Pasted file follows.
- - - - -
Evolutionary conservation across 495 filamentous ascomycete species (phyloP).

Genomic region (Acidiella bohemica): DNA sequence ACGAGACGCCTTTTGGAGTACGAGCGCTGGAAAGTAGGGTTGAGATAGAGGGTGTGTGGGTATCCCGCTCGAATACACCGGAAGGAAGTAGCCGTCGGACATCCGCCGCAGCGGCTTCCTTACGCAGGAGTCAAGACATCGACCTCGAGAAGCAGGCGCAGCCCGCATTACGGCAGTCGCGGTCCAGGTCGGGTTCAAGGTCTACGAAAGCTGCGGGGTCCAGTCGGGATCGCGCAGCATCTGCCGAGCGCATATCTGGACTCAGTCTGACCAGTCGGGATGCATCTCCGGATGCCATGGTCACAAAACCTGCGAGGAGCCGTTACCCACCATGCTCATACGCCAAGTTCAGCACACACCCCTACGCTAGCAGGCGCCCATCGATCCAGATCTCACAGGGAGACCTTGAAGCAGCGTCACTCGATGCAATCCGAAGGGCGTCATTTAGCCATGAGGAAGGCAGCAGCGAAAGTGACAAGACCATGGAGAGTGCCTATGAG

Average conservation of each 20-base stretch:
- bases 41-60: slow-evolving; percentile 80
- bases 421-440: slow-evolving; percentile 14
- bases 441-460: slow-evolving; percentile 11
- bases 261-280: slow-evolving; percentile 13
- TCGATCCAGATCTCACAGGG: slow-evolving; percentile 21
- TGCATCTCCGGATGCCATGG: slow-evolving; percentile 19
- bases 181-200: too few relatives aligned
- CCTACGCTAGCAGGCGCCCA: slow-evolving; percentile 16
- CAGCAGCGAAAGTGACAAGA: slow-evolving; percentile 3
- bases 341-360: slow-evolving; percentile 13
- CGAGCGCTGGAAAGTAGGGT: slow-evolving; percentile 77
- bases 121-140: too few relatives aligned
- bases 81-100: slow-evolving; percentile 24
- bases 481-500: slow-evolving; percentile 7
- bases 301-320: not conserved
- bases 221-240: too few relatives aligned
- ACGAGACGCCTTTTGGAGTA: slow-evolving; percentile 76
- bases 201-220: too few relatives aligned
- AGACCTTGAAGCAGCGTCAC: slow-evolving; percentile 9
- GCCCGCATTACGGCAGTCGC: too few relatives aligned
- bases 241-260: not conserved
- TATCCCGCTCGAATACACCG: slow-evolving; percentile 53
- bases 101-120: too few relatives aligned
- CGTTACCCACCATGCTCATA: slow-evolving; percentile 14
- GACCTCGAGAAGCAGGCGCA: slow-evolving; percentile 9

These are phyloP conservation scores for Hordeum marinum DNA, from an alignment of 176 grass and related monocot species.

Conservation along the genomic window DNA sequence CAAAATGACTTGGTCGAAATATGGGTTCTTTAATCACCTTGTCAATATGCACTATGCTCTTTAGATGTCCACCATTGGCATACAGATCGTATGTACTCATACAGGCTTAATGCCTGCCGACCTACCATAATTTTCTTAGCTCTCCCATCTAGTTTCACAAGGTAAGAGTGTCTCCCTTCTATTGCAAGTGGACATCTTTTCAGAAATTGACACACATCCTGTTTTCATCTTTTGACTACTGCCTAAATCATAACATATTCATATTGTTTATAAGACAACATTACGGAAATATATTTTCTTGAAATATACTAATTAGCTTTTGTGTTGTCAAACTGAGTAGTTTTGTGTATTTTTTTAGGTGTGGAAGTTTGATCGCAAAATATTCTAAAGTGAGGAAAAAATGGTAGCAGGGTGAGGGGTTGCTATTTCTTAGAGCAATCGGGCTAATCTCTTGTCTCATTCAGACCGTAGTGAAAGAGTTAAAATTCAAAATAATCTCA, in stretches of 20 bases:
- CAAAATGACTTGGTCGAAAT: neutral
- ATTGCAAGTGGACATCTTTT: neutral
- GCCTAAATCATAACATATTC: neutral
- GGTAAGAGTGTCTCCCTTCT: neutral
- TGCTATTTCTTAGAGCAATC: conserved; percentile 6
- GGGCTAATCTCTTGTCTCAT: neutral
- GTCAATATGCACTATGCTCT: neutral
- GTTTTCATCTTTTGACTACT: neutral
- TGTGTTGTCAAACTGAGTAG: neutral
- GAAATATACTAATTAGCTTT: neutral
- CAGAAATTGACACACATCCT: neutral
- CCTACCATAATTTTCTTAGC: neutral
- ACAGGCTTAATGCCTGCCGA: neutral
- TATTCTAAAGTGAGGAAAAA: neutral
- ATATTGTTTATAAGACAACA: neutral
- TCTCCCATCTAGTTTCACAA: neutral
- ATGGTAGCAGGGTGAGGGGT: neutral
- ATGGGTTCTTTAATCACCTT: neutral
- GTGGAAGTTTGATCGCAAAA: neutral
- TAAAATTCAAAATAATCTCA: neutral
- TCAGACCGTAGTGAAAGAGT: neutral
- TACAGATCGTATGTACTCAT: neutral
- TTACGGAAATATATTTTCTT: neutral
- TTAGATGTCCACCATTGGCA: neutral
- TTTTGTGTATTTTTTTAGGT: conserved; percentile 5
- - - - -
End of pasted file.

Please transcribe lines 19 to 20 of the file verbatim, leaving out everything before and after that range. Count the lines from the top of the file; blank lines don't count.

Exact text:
- bases 221-240: too few relatives aligned
- ACGAGACGCCTTTTGGAGTA: slow-evolving; percentile 76